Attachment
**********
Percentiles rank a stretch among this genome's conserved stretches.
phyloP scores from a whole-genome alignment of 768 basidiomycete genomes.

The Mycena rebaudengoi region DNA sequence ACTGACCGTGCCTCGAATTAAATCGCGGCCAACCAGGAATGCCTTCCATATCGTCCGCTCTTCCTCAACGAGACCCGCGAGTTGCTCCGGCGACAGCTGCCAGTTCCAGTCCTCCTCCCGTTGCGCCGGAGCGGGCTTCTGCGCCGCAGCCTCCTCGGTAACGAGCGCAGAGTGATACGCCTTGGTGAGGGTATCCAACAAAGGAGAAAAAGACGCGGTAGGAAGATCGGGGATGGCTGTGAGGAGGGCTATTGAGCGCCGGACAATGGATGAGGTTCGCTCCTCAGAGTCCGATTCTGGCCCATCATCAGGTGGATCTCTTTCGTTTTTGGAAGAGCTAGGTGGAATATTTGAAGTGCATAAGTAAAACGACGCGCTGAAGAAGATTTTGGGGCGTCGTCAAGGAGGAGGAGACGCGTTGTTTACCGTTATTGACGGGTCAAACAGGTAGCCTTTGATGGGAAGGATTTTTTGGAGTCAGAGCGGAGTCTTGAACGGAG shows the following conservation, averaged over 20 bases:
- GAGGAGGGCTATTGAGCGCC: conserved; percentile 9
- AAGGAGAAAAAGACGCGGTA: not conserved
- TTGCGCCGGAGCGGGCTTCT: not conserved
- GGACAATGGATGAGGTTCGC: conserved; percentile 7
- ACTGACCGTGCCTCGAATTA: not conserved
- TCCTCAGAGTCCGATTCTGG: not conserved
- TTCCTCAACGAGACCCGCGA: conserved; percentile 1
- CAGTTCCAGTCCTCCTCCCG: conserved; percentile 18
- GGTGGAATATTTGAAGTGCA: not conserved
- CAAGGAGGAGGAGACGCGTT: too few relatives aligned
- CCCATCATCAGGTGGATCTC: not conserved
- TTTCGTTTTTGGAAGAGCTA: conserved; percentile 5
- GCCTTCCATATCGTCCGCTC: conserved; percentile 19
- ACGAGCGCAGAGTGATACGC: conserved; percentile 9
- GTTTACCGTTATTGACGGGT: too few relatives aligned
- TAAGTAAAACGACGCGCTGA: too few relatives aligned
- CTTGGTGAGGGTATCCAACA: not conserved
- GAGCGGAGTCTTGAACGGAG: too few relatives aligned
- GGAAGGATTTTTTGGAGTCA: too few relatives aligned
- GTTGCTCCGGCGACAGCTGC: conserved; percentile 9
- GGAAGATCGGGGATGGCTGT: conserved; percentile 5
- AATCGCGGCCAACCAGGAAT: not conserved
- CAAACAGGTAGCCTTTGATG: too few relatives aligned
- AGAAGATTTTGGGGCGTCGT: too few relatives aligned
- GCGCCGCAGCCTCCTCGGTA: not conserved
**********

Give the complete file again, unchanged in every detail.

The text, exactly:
Percentiles rank a stretch among this genome's conserved stretches.
phyloP scores from a whole-genome alignment of 768 basidiomycete genomes.

The Mycena rebaudengoi region DNA sequence ACTGACCGTGCCTCGAATTAAATCGCGGCCAACCAGGAATGCCTTCCATATCGTCCGCTCTTCCTCAACGAGACCCGCGAGTTGCTCCGGCGACAGCTGCCAGTTCCAGTCCTCCTCCCGTTGCGCCGGAGCGGGCTTCTGCGCCGCAGCCTCCTCGGTAACGAGCGCAGAGTGATACGCCTTGGTGAGGGTATCCAACAAAGGAGAAAAAGACGCGGTAGGAAGATCGGGGATGGCTGTGAGGAGGGCTATTGAGCGCCGGACAATGGATGAGGTTCGCTCCTCAGAGTCCGATTCTGGCCCATCATCAGGTGGATCTCTTTCGTTTTTGGAAGAGCTAGGTGGAATATTTGAAGTGCATAAGTAAAACGACGCGCTGAAGAAGATTTTGGGGCGTCGTCAAGGAGGAGGAGACGCGTTGTTTACCGTTATTGACGGGTCAAACAGGTAGCCTTTGATGGGAAGGATTTTTTGGAGTCAGAGCGGAGTCTTGAACGGAG shows the following conservation, averaged over 20 bases:
- GAGGAGGGCTATTGAGCGCC: conserved; percentile 9
- AAGGAGAAAAAGACGCGGTA: not conserved
- TTGCGCCGGAGCGGGCTTCT: not conserved
- GGACAATGGATGAGGTTCGC: conserved; percentile 7
- ACTGACCGTGCCTCGAATTA: not conserved
- TCCTCAGAGTCCGATTCTGG: not conserved
- TTCCTCAACGAGACCCGCGA: conserved; percentile 1
- CAGTTCCAGTCCTCCTCCCG: conserved; percentile 18
- GGTGGAATATTTGAAGTGCA: not conserved
- CAAGGAGGAGGAGACGCGTT: too few relatives aligned
- CCCATCATCAGGTGGATCTC: not conserved
- TTTCGTTTTTGGAAGAGCTA: conserved; percentile 5
- GCCTTCCATATCGTCCGCTC: conserved; percentile 19
- ACGAGCGCAGAGTGATACGC: conserved; percentile 9
- GTTTACCGTTATTGACGGGT: too few relatives aligned
- TAAGTAAAACGACGCGCTGA: too few relatives aligned
- CTTGGTGAGGGTATCCAACA: not conserved
- GAGCGGAGTCTTGAACGGAG: too few relatives aligned
- GGAAGGATTTTTTGGAGTCA: too few relatives aligned
- GTTGCTCCGGCGACAGCTGC: conserved; percentile 9
- GGAAGATCGGGGATGGCTGT: conserved; percentile 5
- AATCGCGGCCAACCAGGAAT: not conserved
- CAAACAGGTAGCCTTTGATG: too few relatives aligned
- AGAAGATTTTGGGGCGTCGT: too few relatives aligned
- GCGCCGCAGCCTCCTCGGTA: not conserved